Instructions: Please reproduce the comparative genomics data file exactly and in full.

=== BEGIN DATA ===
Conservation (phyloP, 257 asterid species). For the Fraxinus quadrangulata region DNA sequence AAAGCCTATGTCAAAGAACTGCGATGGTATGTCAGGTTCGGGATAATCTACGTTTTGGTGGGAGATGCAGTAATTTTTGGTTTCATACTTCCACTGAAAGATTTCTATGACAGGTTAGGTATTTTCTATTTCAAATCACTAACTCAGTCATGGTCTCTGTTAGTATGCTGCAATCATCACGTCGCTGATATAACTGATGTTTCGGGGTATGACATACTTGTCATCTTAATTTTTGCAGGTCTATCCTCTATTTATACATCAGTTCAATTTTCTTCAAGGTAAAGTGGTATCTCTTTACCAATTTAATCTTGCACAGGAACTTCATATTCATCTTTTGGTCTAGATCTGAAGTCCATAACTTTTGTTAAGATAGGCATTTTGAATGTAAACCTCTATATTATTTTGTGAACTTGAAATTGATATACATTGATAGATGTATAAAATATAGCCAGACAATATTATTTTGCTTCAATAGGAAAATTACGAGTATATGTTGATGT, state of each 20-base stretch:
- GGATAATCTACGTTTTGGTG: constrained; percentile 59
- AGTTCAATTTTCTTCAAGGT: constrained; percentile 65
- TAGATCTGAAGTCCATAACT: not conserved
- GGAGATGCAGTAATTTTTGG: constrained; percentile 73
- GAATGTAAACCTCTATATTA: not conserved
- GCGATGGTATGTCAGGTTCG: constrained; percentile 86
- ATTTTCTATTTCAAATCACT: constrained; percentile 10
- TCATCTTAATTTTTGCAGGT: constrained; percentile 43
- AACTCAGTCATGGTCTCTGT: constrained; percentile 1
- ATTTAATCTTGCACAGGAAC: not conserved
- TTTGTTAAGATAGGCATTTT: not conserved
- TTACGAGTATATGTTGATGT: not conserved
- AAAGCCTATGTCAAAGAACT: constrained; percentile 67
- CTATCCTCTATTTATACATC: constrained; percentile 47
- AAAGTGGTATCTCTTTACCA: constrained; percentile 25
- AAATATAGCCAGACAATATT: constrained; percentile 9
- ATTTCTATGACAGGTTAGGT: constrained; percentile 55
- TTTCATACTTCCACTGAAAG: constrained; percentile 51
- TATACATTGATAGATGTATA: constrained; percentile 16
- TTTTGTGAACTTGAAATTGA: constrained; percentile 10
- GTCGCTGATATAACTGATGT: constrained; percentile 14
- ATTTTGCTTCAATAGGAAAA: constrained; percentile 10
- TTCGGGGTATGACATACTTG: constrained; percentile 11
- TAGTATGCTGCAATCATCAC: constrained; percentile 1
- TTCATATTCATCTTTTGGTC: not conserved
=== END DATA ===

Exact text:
Conservation (phyloP, 257 asterid species). For the Fraxinus quadrangulata region DNA sequence AAAGCCTATGTCAAAGAACTGCGATGGTATGTCAGGTTCGGGATAATCTACGTTTTGGTGGGAGATGCAGTAATTTTTGGTTTCATACTTCCACTGAAAGATTTCTATGACAGGTTAGGTATTTTCTATTTCAAATCACTAACTCAGTCATGGTCTCTGTTAGTATGCTGCAATCATCACGTCGCTGATATAACTGATGTTTCGGGGTATGACATACTTGTCATCTTAATTTTTGCAGGTCTATCCTCTATTTATACATCAGTTCAATTTTCTTCAAGGTAAAGTGGTATCTCTTTACCAATTTAATCTTGCACAGGAACTTCATATTCATCTTTTGGTCTAGATCTGAAGTCCATAACTTTTGTTAAGATAGGCATTTTGAATGTAAACCTCTATATTATTTTGTGAACTTGAAATTGATATACATTGATAGATGTATAAAATATAGCCAGACAATATTATTTTGCTTCAATAGGAAAATTACGAGTATATGTTGATGT, state of each 20-base stretch:
- GGATAATCTACGTTTTGGTG: constrained; percentile 59
- AGTTCAATTTTCTTCAAGGT: constrained; percentile 65
- TAGATCTGAAGTCCATAACT: not conserved
- GGAGATGCAGTAATTTTTGG: constrained; percentile 73
- GAATGTAAACCTCTATATTA: not conserved
- GCGATGGTATGTCAGGTTCG: constrained; percentile 86
- ATTTTCTATTTCAAATCACT: constrained; percentile 10
- TCATCTTAATTTTTGCAGGT: constrained; percentile 43
- AACTCAGTCATGGTCTCTGT: constrained; percentile 1
- ATTTAATCTTGCACAGGAAC: not conserved
- TTTGTTAAGATAGGCATTTT: not conserved
- TTACGAGTATATGTTGATGT: not conserved
- AAAGCCTATGTCAAAGAACT: constrained; percentile 67
- CTATCCTCTATTTATACATC: constrained; percentile 47
- AAAGTGGTATCTCTTTACCA: constrained; percentile 25
- AAATATAGCCAGACAATATT: constrained; percentile 9
- ATTTCTATGACAGGTTAGGT: constrained; percentile 55
- TTTCATACTTCCACTGAAAG: constrained; percentile 51
- TATACATTGATAGATGTATA: constrained; percentile 16
- TTTTGTGAACTTGAAATTGA: constrained; percentile 10
- GTCGCTGATATAACTGATGT: constrained; percentile 14
- ATTTTGCTTCAATAGGAAAA: constrained; percentile 10
- TTCGGGGTATGACATACTTG: constrained; percentile 11
- TAGTATGCTGCAATCATCAC: constrained; percentile 1
- TTCATATTCATCTTTTGGTC: not conserved